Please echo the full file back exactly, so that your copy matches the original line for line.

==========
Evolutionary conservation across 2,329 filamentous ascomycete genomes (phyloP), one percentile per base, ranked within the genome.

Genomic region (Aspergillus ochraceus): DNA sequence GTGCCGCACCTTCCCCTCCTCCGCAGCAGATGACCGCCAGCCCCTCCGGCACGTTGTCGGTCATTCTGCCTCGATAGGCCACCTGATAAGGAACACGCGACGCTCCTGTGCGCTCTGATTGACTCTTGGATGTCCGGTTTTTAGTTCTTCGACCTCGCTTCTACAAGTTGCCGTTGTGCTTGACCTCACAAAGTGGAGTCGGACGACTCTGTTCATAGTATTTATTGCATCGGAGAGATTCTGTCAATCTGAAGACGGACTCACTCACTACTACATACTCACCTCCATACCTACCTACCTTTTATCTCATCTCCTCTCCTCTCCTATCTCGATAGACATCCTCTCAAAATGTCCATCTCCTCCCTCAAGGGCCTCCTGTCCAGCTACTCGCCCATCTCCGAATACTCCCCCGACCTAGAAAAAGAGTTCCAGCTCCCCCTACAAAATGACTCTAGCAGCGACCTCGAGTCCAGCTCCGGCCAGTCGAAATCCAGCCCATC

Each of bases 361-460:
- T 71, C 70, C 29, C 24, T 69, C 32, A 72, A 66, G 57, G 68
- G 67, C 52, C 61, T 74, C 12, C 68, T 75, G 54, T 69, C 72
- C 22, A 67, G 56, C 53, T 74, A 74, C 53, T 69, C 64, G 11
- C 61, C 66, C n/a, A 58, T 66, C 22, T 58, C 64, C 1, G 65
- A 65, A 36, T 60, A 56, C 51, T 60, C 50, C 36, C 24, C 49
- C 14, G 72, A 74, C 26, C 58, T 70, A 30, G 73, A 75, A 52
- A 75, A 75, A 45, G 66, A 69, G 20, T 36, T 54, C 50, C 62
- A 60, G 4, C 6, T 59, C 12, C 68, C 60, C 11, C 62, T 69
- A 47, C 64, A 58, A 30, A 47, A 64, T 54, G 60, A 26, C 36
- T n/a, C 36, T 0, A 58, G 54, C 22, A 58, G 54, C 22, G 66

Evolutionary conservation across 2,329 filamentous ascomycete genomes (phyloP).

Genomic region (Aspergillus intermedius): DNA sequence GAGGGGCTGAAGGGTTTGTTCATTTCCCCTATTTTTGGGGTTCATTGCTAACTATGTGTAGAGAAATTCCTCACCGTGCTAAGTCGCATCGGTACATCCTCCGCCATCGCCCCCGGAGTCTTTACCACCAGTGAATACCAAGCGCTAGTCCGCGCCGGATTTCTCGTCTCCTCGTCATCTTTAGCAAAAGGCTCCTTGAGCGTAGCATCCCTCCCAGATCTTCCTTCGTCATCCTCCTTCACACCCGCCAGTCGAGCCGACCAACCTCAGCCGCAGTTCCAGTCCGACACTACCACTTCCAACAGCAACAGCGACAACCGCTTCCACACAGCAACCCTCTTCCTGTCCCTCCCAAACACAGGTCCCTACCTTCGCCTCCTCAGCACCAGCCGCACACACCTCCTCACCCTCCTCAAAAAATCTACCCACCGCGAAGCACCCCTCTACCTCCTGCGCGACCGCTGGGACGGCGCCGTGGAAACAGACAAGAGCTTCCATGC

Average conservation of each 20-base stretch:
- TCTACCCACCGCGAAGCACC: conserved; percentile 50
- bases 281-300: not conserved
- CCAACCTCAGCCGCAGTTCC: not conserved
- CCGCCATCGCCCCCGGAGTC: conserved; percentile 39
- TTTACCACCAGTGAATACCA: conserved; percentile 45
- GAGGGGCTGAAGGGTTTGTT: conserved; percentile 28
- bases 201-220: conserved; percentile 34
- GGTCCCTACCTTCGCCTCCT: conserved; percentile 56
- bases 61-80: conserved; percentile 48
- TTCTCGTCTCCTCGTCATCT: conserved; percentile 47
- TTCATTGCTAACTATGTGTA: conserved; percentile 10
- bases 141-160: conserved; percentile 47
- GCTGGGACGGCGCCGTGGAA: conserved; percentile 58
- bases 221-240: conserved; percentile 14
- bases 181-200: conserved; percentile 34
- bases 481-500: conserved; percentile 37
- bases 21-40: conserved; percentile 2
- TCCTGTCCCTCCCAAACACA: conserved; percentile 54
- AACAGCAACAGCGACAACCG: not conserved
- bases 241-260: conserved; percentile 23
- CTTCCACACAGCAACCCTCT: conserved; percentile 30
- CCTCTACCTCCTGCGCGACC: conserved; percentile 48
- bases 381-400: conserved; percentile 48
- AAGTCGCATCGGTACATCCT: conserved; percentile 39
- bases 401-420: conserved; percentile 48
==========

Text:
Evolutionary conservation across 2,329 filamentous ascomycete genomes (phyloP), one percentile per base, ranked within the genome.

Genomic region (Aspergillus ochraceus): DNA sequence GTGCCGCACCTTCCCCTCCTCCGCAGCAGATGACCGCCAGCCCCTCCGGCACGTTGTCGGTCATTCTGCCTCGATAGGCCACCTGATAAGGAACACGCGACGCTCCTGTGCGCTCTGATTGACTCTTGGATGTCCGGTTTTTAGTTCTTCGACCTCGCTTCTACAAGTTGCCGTTGTGCTTGACCTCACAAAGTGGAGTCGGACGACTCTGTTCATAGTATTTATTGCATCGGAGAGATTCTGTCAATCTGAAGACGGACTCACTCACTACTACATACTCACCTCCATACCTACCTACCTTTTATCTCATCTCCTCTCCTCTCCTATCTCGATAGACATCCTCTCAAAATGTCCATCTCCTCCCTCAAGGGCCTCCTGTCCAGCTACTCGCCCATCTCCGAATACTCCCCCGACCTAGAAAAAGAGTTCCAGCTCCCCCTACAAAATGACTCTAGCAGCGACCTCGAGTCCAGCTCCGGCCAGTCGAAATCCAGCCCATC

Each of bases 361-460:
- T 71, C 70, C 29, C 24, T 69, C 32, A 72, A 66, G 57, G 68
- G 67, C 52, C 61, T 74, C 12, C 68, T 75, G 54, T 69, C 72
- C 22, A 67, G 56, C 53, T 74, A 74, C 53, T 69, C 64, G 11
- C 61, C 66, C n/a, A 58, T 66, C 22, T 58, C 64, C 1, G 65
- A 65, A 36, T 60, A 56, C 51, T 60, C 50, C 36, C 24, C 49
- C 14, G 72, A 74, C 26, C 58, T 70, A 30, G 73, A 75, A 52
- A 75, A 75, A 45, G 66, A 69, G 20, T 36, T 54, C 50, C 62
- A 60, G 4, C 6, T 59, C 12, C 68, C 60, C 11, C 62, T 69
- A 47, C 64, A 58, A 30, A 47, A 64, T 54, G 60, A 26, C 36
- T n/a, C 36, T 0, A 58, G 54, C 22, A 58, G 54, C 22, G 66

Evolutionary conservation across 2,329 filamentous ascomycete genomes (phyloP).

Genomic region (Aspergillus intermedius): DNA sequence GAGGGGCTGAAGGGTTTGTTCATTTCCCCTATTTTTGGGGTTCATTGCTAACTATGTGTAGAGAAATTCCTCACCGTGCTAAGTCGCATCGGTACATCCTCCGCCATCGCCCCCGGAGTCTTTACCACCAGTGAATACCAAGCGCTAGTCCGCGCCGGATTTCTCGTCTCCTCGTCATCTTTAGCAAAAGGCTCCTTGAGCGTAGCATCCCTCCCAGATCTTCCTTCGTCATCCTCCTTCACACCCGCCAGTCGAGCCGACCAACCTCAGCCGCAGTTCCAGTCCGACACTACCACTTCCAACAGCAACAGCGACAACCGCTTCCACACAGCAACCCTCTTCCTGTCCCTCCCAAACACAGGTCCCTACCTTCGCCTCCTCAGCACCAGCCGCACACACCTCCTCACCCTCCTCAAAAAATCTACCCACCGCGAAGCACCCCTCTACCTCCTGCGCGACCGCTGGGACGGCGCCGTGGAAACAGACAAGAGCTTCCATGC

Average conservation of each 20-base stretch:
- TCTACCCACCGCGAAGCACC: conserved; percentile 50
- bases 281-300: not conserved
- CCAACCTCAGCCGCAGTTCC: not conserved
- CCGCCATCGCCCCCGGAGTC: conserved; percentile 39
- TTTACCACCAGTGAATACCA: conserved; percentile 45
- GAGGGGCTGAAGGGTTTGTT: conserved; percentile 28
- bases 201-220: conserved; percentile 34
- GGTCCCTACCTTCGCCTCCT: conserved; percentile 56
- bases 61-80: conserved; percentile 48
- TTCTCGTCTCCTCGTCATCT: conserved; percentile 47
- TTCATTGCTAACTATGTGTA: conserved; percentile 10
- bases 141-160: conserved; percentile 47
- GCTGGGACGGCGCCGTGGAA: conserved; percentile 58
- bases 221-240: conserved; percentile 14
- bases 181-200: conserved; percentile 34
- bases 481-500: conserved; percentile 37
- bases 21-40: conserved; percentile 2
- TCCTGTCCCTCCCAAACACA: conserved; percentile 54
- AACAGCAACAGCGACAACCG: not conserved
- bases 241-260: conserved; percentile 23
- CTTCCACACAGCAACCCTCT: conserved; percentile 30
- CCTCTACCTCCTGCGCGACC: conserved; percentile 48
- bases 381-400: conserved; percentile 48
- AAGTCGCATCGGTACATCCT: conserved; percentile 39
- bases 401-420: conserved; percentile 48